Earlier this week, an Indian man, Jairam Manjhi, aged either 36 or 25, and Parvati Kumari, a 16-year-old girl related to her lover’s wife, were kidnapped by the girl’s family and brutally beaten to death; the girls’ family publicly burned their corpses while 100 villagers stood by and watched the entire grisly episode.
Although accounts are unclear, it seems that both were members of the same caste: Dalits, formerly known as “untouchables.” Also, the teenaged Parvati was related through marriage to her alleged lover: she was the niece of her lover’s wife, who was therefore possibly her paternal aunt. If so, their crime was not one of caste violation which, according to my pioneering study on this subject, was found to be the dominant reason for “horror”/honor killings among Hindus in India. Like Muslims, Hindus do “horror” kill, but mainly in India. They do not bring this tribal/religious/ethnic custom with them when they immigrate to the West.
However, a love match is considered a filthy, radical, and unacceptable option both among Hindus and among Muslims. Arranged marriage is the only and/or preferred option. This allegedly adulterous Romeo and Juliet scenario, so common in in the West, is seen as a capital crime among tribal people. Among Hindus, if someone has grown up in the same village or has known someone for a long time, this is often considered “incestuous;” in addition, if one belongs to the same sub-caste or gotra, that too is considered “incestuous.”
Shockingly, the mob who beat the couple to death with was composed of more women than men. The police have already arrested six members of Parvati’s family including Baby Devi, her aunt. The women said that the girl “had brought disgrace to the society.”
This heinous “horror” killing is also more typical of Hindu honor killings in India than of Muslim honor killings in Pakistan or elsewhere. In my study, the torture-murder rate for Hindus stood at 39% as compared to a 12% torture-murder rate in neighboring Pakistan. The European Muslim torture-murder rate stands at 59%. In addition, and as in this case, 40% of the Hindu population killed both the girls and the boys. This is rarely true in Pakistan and only 14% of the time among Muslims since men are helped to flee (women are not helped) and men are allowed to ransom their lives economically (women usually do not have the same access to money).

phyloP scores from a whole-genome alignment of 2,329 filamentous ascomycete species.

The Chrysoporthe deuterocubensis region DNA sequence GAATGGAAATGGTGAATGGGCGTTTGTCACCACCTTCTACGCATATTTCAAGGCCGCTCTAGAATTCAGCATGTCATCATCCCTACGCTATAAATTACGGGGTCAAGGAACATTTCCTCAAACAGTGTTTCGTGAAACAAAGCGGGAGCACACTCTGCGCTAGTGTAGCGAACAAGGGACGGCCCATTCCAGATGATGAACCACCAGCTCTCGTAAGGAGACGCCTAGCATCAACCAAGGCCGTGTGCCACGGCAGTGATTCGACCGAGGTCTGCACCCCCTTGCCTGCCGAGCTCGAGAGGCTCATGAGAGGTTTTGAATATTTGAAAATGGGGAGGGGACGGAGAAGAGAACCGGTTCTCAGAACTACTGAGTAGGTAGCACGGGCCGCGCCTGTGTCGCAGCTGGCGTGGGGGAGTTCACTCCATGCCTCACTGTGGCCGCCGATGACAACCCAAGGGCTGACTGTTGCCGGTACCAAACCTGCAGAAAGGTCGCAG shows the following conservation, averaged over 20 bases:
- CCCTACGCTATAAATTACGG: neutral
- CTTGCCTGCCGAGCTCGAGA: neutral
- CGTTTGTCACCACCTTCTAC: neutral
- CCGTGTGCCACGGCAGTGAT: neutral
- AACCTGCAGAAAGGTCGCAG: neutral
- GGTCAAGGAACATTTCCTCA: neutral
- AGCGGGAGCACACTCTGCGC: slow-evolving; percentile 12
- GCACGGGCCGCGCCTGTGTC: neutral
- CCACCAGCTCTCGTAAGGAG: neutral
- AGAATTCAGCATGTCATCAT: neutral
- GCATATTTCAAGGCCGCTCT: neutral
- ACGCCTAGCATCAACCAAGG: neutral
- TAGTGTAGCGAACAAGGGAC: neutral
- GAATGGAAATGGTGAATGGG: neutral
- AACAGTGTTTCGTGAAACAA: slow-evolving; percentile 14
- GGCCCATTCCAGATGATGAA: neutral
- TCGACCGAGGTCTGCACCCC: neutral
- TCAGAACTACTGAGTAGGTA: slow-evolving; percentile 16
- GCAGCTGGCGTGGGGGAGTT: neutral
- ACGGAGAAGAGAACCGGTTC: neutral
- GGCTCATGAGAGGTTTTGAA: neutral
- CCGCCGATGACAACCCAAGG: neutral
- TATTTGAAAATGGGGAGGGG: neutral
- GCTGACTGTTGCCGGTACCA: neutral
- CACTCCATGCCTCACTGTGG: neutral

Also puzzling among the early reports is the fact that Jairam Manjhi, the older married lover, has been defended by his wife, Sharda Devi, who claims he was “innocent and was killed for no fault of his.” She is quoted as saying “My husband told me over the phone that he was at the residence of a relative with the girl and would be returning on Wednesday.” If this is true, it suggests that something else entirely might have been going on.
For example, in Pakistan among Muslims, according to Muhammad Haroon Bahlkani, an officer in the Community Development Department in Sindh, Pakistan, a “man can murder another man for unrelated reasons, kill one of his own female relatives, and then credibly blame his first victim for dishonoring the second. Or he can simply kill one of his female relatives, accuse someone rich of involvement with her, and extract financial compensation in exchange for forgoing vengeance.” Bahlkani has a name for this: The “Honor Killing Industry.”
Or, the women of the girls’ family, long used to possibly unhappy and very abusive arranged marriages, could have been seized by a mad envy which turned them murderous.
However, thus far, all the reports remain either contradictory or unclear as to whether this illicit relationship truly existed; whether it was condemned because it was too “incestuous,” a forbidden love choice, or an opportunity for someone’s hidden economic advancement.
Hopefully the Indian police and the court will discover the truth of the matter. Unlike Pakistan, largely Hindu India has condemned “horror”/honor killings and has arrested and prosecuted many such killers.